Time and time again home services has been the major driving force for our business even when we made it much more difficult to find them — it’s been over 50% of our business for a long time. So over the past few months we’ve made it a priority to make these local service providers who have committed their careers to doing exceptional work more accessible.

In other words, the cleaners and the handymen provided the bulk of Zaarly’s business, and so the company decided to start featuring them on the homepage. The artisan local providers are still on Zaarly’s platform but they’re buried. Users have to look harder to find them, by searching food or crafts.

Fishback doesn’t think that will be a problem for the artisans, because he said the local providers were getting most of their traffic from Google searches, not from Zaarly’s homepage. That’s fine. It fits what Zaarly said at the time of the last relaunch: “[O]ur mission is to enable local commerce. That means people starting businesses. Creating new jobs. Ultimately, a new economy.”

Zaarly has just changed its mind on what the key to local commerce is. Home service providers generate more demand than the artisans.

The benefit for Zaarly’s shift in focus is that customers won’t be overwhelmed with options when they come to the homepage. Here’s how Fishback explained it:

We’ve seen repeatedly that focus, both internally and on behalf of our customers, makes us better and creates better user experiences — so we’ll keep learning and doing everything we can to make the people building businesses on Zaarly as successful as possible. We have been on a mission to help people make money doing what they love from the very start — and that’s where we are today. We’ve just learned a lot along the way about how best to focus and execute on that mission.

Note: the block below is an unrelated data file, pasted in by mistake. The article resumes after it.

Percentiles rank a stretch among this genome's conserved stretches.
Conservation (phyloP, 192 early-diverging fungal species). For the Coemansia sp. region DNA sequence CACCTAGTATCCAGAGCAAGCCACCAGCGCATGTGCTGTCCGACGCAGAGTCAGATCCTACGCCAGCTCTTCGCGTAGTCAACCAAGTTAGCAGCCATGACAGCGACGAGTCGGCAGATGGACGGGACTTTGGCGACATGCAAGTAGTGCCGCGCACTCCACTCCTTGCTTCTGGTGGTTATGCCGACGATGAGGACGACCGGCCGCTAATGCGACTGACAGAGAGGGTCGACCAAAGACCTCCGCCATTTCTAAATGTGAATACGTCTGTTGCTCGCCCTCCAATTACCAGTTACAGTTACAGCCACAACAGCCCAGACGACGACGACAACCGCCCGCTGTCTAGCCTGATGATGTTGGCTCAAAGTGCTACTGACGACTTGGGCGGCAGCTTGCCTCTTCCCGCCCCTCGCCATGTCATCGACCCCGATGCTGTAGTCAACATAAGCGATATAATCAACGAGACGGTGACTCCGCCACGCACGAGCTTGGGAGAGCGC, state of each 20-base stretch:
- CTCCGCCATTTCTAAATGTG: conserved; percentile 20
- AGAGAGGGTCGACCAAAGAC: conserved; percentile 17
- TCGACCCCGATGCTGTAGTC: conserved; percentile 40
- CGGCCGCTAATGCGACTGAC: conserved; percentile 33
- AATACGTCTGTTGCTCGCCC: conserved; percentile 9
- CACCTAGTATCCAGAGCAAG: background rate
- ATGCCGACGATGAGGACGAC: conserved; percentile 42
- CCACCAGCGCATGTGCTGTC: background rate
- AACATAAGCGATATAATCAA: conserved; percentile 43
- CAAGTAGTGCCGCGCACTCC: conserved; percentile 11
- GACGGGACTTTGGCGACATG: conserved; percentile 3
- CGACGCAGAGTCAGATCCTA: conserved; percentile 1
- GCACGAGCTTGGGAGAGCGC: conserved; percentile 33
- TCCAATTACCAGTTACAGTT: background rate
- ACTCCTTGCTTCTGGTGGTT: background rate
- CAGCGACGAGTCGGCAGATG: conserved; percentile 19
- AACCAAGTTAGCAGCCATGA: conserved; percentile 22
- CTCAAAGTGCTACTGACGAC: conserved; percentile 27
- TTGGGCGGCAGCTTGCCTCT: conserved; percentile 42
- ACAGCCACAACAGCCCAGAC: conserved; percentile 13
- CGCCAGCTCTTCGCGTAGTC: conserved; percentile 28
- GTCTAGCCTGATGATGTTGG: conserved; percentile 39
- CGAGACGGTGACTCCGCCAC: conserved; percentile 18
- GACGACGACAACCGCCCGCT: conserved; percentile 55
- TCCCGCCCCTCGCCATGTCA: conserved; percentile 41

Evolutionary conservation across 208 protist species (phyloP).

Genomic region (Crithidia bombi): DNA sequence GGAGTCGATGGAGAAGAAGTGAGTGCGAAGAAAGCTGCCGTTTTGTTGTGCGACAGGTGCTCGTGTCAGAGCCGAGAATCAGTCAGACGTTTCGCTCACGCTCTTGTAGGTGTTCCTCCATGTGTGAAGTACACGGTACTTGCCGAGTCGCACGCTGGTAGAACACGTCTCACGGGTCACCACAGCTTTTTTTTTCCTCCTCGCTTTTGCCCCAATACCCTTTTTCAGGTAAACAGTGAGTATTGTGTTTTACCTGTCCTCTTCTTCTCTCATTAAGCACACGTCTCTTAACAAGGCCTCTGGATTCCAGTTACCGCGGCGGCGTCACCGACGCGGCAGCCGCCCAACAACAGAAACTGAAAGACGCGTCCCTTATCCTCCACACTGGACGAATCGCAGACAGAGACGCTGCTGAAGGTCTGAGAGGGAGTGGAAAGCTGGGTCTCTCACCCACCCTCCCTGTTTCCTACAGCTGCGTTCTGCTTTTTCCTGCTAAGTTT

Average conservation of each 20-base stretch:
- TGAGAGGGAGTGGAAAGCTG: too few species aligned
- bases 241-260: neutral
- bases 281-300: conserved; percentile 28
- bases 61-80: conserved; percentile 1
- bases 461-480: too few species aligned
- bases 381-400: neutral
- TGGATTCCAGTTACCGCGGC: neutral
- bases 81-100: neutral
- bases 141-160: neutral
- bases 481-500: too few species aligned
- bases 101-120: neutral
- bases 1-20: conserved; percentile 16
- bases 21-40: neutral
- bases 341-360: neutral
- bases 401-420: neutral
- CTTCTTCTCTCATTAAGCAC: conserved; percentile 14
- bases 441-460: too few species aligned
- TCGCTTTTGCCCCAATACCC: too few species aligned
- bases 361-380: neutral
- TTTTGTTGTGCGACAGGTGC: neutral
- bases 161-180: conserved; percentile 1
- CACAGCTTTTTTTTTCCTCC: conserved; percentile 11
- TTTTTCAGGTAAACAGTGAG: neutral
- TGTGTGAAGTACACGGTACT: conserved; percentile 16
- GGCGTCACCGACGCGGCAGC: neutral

So the homepage focuses on a very different type of provider than before, but the craftsmen still have their e-commerce sites through Zaarly.

So, is it a pivot? It depends on your definition, and obsessing about the question is a bit of a sideshow. Let’s face it: “Pivot” is an overused buzzword and a euphemism that’s been stretched so much in recent years, it’s lost all meaning.

While Zaarly would argue that it’s still servicing all the professionals it has since 2013, the core of its business has certainly shifted once again. And ironically, this puts them back in competition with more established companies along with its old nemesis: Task Rabbit.

That’s not necessarily a great place to be. As we’ve written before horizontal sharing economy plays like TaskRabbit and Zaarly have struggled next to highly focused, vertical ones like Uber, Airbnb, and Lyft– a huge shift from the history of the consumer Internet.

If all Zaarly does is another version of what early Web 2.0 companies like Angie’s List and Yelp set out to do, what does that say about the sharing economy’s bullish promises of unlocking entire new sectors of local economies? It may be what users want, but is it exciting?

Put even more bluntly: Is this a company the world really needs?

[illustration by Brad Jonas for Pando]